First 3 days in Nepal

I picked Nepal without doing any research… I was going to book to China but not to Beijing which didn’t seem like the best plan – how do you go to China without going to the Great Wall. A few hours after booking the flights I woke up thinking “what have I done, I know nothing about this place.” Some research online and with friends reduced my concerns but pushed me into wanting to use a tour guide instead of planning it all myself like I usually do.


Ipads out already… how did people travel without them?


The kids entertained a the hotel workers by playing tag in the driveway.

We flew to Kathmandu via Oman air which was great, more leg room and a direct flight – only 4 hours. The next day we hit the Buddhist Monkey Temple which sits atop a hill that rises out of the middle of the valley. The entire hill is an outdoor temple and has a resident group of monkey’s living there. To get to the top you must walk 365 steps, which if you do it without stopping then you will get to make a wish or have good luck or be blessed for the year – depending on which tour guide you talk to. It was Saturday so it was busy with all kinds of people doing their devotions. We don’t understand much of it but it is interesting to watch; it’s all very ritualistic.


Ethan pulling on a prayer flag rope.


The haze that settled over most of the country while we were there. I am told there are mountains surrounding the city.


The bottom of the 365 steps.



Women lining up for some kind of blessing. They handed baskets full of stuff into the “idol house” and a man inside would disassemble them and the empty baskets out. Sitting in front of the door four people were chanting and going through ritual prayers and offerings. All very elaborate and confusing.

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More interesting was a Hindu temple where they cremate the dead and sprinkle their ashes in the river. There were a few cremations going on so we got to see a different way of dealing with death. The entire family attends and the closest male relatives build a wood and woven palm frond basket which the body is put into. Then this is put on a pire of wood. The entire thing is covered in grass and lit on fire. The process takes about 3 hours and most of family attends. It didn’t seem like a very sad affair, but then we only saw the public face of the death of this person.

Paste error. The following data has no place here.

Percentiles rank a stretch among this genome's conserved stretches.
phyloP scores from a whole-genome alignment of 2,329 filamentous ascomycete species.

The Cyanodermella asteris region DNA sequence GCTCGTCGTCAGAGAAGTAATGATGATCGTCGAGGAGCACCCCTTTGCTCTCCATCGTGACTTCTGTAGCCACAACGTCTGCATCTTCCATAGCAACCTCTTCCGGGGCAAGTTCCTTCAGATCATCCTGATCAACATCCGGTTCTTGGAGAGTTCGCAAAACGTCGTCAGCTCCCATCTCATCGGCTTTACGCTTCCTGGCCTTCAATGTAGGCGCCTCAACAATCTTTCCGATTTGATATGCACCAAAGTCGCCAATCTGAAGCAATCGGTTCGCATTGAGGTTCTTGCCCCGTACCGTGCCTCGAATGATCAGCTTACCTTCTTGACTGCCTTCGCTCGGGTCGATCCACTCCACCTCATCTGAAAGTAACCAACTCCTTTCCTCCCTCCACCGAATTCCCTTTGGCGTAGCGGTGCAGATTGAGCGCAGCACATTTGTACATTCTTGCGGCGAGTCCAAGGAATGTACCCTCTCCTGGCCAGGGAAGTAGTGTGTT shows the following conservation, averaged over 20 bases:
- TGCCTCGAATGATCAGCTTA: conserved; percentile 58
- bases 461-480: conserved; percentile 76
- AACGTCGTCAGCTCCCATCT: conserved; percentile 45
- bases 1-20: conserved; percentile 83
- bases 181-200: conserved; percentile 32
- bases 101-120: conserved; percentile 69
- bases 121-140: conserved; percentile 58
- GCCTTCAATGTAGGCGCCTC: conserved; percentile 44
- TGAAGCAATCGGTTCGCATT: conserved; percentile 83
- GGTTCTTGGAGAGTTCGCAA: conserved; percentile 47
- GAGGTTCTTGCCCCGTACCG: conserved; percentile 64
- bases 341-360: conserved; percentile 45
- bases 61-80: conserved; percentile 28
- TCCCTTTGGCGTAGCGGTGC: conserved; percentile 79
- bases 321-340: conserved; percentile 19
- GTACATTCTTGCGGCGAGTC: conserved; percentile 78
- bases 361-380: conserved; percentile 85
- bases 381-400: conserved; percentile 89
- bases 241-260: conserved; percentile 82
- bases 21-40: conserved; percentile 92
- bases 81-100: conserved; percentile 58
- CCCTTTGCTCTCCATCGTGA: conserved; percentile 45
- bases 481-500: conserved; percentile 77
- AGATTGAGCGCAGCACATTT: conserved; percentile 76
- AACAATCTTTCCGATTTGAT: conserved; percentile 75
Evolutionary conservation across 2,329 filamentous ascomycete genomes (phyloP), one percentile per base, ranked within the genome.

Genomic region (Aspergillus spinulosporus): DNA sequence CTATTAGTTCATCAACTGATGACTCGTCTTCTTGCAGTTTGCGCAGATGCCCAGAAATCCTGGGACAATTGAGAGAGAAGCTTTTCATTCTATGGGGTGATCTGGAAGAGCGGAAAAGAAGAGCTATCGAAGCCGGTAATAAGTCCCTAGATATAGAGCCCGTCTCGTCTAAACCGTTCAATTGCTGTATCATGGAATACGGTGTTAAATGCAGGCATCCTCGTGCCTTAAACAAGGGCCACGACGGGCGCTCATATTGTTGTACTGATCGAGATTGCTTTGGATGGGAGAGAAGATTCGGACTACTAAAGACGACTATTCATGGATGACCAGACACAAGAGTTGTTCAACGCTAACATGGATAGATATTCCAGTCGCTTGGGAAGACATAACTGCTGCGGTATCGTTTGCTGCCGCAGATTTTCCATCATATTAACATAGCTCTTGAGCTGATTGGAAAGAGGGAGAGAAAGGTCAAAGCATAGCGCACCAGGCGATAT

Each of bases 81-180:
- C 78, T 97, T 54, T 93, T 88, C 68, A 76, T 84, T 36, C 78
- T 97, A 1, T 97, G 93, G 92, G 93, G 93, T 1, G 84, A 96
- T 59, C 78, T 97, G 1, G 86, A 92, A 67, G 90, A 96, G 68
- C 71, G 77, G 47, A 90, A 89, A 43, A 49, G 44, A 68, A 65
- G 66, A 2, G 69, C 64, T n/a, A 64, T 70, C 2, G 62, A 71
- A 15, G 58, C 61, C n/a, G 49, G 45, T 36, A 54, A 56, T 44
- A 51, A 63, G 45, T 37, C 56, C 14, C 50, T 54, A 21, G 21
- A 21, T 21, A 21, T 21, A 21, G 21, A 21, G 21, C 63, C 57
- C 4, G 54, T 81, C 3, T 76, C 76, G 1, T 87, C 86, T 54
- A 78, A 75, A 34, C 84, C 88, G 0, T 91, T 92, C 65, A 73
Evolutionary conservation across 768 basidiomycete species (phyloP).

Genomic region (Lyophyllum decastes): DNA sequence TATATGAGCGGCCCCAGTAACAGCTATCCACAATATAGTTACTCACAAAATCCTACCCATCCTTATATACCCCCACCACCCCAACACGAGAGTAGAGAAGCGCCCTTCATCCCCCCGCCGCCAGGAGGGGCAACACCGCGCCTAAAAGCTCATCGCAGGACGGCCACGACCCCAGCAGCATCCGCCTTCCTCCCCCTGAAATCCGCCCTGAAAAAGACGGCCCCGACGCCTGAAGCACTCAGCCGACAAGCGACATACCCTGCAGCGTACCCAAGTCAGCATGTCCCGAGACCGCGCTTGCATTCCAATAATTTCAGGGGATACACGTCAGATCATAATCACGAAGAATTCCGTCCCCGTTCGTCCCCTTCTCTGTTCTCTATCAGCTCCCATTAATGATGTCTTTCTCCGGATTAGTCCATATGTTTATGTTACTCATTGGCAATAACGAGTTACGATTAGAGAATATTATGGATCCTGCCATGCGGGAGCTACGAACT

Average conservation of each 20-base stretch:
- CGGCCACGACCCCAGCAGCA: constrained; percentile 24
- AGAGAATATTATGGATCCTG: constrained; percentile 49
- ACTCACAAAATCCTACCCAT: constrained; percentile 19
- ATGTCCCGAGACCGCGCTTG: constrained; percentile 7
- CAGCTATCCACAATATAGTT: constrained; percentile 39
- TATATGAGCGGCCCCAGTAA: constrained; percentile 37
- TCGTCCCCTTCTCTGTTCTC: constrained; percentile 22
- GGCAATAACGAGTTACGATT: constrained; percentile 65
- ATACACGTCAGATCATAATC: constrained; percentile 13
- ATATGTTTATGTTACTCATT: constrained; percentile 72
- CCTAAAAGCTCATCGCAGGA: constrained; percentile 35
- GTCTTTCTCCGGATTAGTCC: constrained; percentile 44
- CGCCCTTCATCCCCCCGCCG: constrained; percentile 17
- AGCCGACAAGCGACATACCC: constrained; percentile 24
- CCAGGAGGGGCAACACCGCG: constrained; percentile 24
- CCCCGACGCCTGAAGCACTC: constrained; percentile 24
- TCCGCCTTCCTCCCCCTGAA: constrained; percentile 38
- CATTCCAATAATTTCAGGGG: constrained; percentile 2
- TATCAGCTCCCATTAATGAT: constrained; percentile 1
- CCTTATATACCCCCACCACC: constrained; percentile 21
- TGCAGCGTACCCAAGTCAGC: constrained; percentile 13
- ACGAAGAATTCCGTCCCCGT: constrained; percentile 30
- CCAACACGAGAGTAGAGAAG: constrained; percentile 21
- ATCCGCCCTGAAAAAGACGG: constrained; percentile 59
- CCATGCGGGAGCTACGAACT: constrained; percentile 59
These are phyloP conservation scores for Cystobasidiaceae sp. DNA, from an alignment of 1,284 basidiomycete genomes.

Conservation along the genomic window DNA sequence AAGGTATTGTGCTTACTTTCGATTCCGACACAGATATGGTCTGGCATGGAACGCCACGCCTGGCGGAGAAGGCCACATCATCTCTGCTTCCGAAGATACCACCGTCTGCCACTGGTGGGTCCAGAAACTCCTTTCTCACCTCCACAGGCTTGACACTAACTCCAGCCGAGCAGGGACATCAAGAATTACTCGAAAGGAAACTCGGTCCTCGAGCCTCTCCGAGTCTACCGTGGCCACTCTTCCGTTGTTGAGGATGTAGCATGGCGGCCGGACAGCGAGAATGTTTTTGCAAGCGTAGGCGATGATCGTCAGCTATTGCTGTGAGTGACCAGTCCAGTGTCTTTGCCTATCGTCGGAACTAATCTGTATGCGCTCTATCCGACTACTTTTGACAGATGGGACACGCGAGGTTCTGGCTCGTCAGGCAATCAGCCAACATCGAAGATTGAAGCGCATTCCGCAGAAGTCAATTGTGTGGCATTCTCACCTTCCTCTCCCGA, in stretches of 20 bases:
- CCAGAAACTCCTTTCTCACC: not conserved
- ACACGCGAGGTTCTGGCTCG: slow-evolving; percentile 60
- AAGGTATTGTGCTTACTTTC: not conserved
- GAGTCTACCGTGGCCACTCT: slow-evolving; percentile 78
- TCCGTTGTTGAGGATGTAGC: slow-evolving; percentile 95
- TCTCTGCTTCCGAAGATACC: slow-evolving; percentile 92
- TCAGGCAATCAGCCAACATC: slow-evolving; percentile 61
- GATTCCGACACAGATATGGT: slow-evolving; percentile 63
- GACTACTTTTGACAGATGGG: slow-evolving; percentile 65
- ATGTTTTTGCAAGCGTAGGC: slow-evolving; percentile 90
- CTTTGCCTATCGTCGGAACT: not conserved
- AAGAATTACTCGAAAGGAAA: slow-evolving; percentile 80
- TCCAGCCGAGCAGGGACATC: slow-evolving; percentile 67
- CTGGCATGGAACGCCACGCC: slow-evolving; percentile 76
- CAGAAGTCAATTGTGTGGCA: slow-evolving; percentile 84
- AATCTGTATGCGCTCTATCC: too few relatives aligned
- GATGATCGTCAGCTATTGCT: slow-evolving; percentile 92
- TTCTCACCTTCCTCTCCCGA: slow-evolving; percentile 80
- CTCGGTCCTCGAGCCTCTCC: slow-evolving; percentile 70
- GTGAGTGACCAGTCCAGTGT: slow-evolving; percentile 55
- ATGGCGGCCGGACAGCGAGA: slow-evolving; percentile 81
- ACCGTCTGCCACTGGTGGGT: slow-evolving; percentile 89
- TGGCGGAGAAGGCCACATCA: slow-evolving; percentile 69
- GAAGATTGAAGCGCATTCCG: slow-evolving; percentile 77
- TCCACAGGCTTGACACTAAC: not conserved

Tic-Tac or mint break at the cremation.

Kathmandu was hit by an earthquake about 2 years ago. This cause massive destruction which is most evident in Durbar Square. The square is home to many historical buildings several of which are severely damaged and will need to be knocked down. One building that survived is the home of the Kumari – a living God who “reigns” from about 3 to around 14. Then a new one is picked. We stood outside her home and she made an appearance – not sure if she was annoyed or bored or both but she looked much older than her 8 years old. We stood in the courtyard and she looked over us for about 60 seconds – making eye contact with a few people. Then she left – she does this several times a day.


The building with the green cloth on the scaffold was built as a center piece to the capital. They brought in European designs to build it. It would be easier to rebuild it then try restore it. To the right is a palace that the royal family used at one time.


Matty playing goats and tigers. A chess game were the goats try and trap the tigers and while the tigers try to eat the goats.

After that we were templed out. When a temple is busy it is about the people and them doing their devotions it is interesting, but when the temple isn’t busy it’s less interesting. Also some temples aren’t really temples at all but instead are small buildings with an offering plate and a statue of god inside. Architecturally they aren’t interesting and they seem to have little to see except the statues some of which look “plastic-ey”.

Our hotel was great and we all enjoyed relaxing on the roof top terrace. Nearby were several great restaurants and just walking through the city was a learning experience.



Our next day we flew to Pokhara via Yeti Air and our only real view of the mountains.


The best view of the mountains on the whole trip.


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